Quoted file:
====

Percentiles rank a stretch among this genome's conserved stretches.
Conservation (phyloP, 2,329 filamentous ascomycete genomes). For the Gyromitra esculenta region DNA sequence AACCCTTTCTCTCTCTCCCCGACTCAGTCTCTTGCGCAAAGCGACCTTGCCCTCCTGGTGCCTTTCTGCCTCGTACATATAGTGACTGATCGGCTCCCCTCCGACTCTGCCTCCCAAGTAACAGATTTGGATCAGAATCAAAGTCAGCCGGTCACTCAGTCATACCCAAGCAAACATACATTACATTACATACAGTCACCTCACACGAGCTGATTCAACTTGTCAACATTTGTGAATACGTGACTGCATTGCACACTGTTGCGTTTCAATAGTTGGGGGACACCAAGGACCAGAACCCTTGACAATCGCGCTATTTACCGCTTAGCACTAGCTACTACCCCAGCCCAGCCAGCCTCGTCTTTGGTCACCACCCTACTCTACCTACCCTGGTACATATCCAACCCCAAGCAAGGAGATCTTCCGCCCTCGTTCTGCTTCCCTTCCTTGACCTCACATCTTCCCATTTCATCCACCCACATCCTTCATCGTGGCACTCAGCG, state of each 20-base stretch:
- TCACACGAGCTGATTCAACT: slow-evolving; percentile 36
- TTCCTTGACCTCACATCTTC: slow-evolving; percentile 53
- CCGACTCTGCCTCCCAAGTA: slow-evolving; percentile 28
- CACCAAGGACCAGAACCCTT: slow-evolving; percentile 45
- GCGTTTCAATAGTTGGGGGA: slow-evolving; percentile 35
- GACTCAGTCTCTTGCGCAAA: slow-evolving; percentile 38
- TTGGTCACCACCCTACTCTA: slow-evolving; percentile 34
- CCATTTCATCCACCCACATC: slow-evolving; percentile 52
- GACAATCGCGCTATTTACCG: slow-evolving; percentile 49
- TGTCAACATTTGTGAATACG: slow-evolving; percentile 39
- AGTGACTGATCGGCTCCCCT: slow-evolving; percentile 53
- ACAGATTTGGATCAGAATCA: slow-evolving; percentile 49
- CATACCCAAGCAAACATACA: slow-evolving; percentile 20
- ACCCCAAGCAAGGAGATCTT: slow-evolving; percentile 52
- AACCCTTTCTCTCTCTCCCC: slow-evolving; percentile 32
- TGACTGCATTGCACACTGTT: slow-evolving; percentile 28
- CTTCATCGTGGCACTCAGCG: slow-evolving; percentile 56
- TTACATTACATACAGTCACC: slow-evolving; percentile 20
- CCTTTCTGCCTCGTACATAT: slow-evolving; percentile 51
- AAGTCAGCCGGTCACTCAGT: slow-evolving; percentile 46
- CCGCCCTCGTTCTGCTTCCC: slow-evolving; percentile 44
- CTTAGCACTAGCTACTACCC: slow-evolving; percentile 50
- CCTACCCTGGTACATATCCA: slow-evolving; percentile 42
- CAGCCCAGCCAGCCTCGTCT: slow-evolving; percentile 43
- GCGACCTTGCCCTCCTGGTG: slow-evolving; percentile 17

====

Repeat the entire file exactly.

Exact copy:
Percentiles rank a stretch among this genome's conserved stretches.
Conservation (phyloP, 2,329 filamentous ascomycete genomes). For the Gyromitra esculenta region DNA sequence AACCCTTTCTCTCTCTCCCCGACTCAGTCTCTTGCGCAAAGCGACCTTGCCCTCCTGGTGCCTTTCTGCCTCGTACATATAGTGACTGATCGGCTCCCCTCCGACTCTGCCTCCCAAGTAACAGATTTGGATCAGAATCAAAGTCAGCCGGTCACTCAGTCATACCCAAGCAAACATACATTACATTACATACAGTCACCTCACACGAGCTGATTCAACTTGTCAACATTTGTGAATACGTGACTGCATTGCACACTGTTGCGTTTCAATAGTTGGGGGACACCAAGGACCAGAACCCTTGACAATCGCGCTATTTACCGCTTAGCACTAGCTACTACCCCAGCCCAGCCAGCCTCGTCTTTGGTCACCACCCTACTCTACCTACCCTGGTACATATCCAACCCCAAGCAAGGAGATCTTCCGCCCTCGTTCTGCTTCCCTTCCTTGACCTCACATCTTCCCATTTCATCCACCCACATCCTTCATCGTGGCACTCAGCG, state of each 20-base stretch:
- TCACACGAGCTGATTCAACT: slow-evolving; percentile 36
- TTCCTTGACCTCACATCTTC: slow-evolving; percentile 53
- CCGACTCTGCCTCCCAAGTA: slow-evolving; percentile 28
- CACCAAGGACCAGAACCCTT: slow-evolving; percentile 45
- GCGTTTCAATAGTTGGGGGA: slow-evolving; percentile 35
- GACTCAGTCTCTTGCGCAAA: slow-evolving; percentile 38
- TTGGTCACCACCCTACTCTA: slow-evolving; percentile 34
- CCATTTCATCCACCCACATC: slow-evolving; percentile 52
- GACAATCGCGCTATTTACCG: slow-evolving; percentile 49
- TGTCAACATTTGTGAATACG: slow-evolving; percentile 39
- AGTGACTGATCGGCTCCCCT: slow-evolving; percentile 53
- ACAGATTTGGATCAGAATCA: slow-evolving; percentile 49
- CATACCCAAGCAAACATACA: slow-evolving; percentile 20
- ACCCCAAGCAAGGAGATCTT: slow-evolving; percentile 52
- AACCCTTTCTCTCTCTCCCC: slow-evolving; percentile 32
- TGACTGCATTGCACACTGTT: slow-evolving; percentile 28
- CTTCATCGTGGCACTCAGCG: slow-evolving; percentile 56
- TTACATTACATACAGTCACC: slow-evolving; percentile 20
- CCTTTCTGCCTCGTACATAT: slow-evolving; percentile 51
- AAGTCAGCCGGTCACTCAGT: slow-evolving; percentile 46
- CCGCCCTCGTTCTGCTTCCC: slow-evolving; percentile 44
- CTTAGCACTAGCTACTACCC: slow-evolving; percentile 50
- CCTACCCTGGTACATATCCA: slow-evolving; percentile 42
- CAGCCCAGCCAGCCTCGTCT: slow-evolving; percentile 43
- GCGACCTTGCCCTCCTGGTG: slow-evolving; percentile 17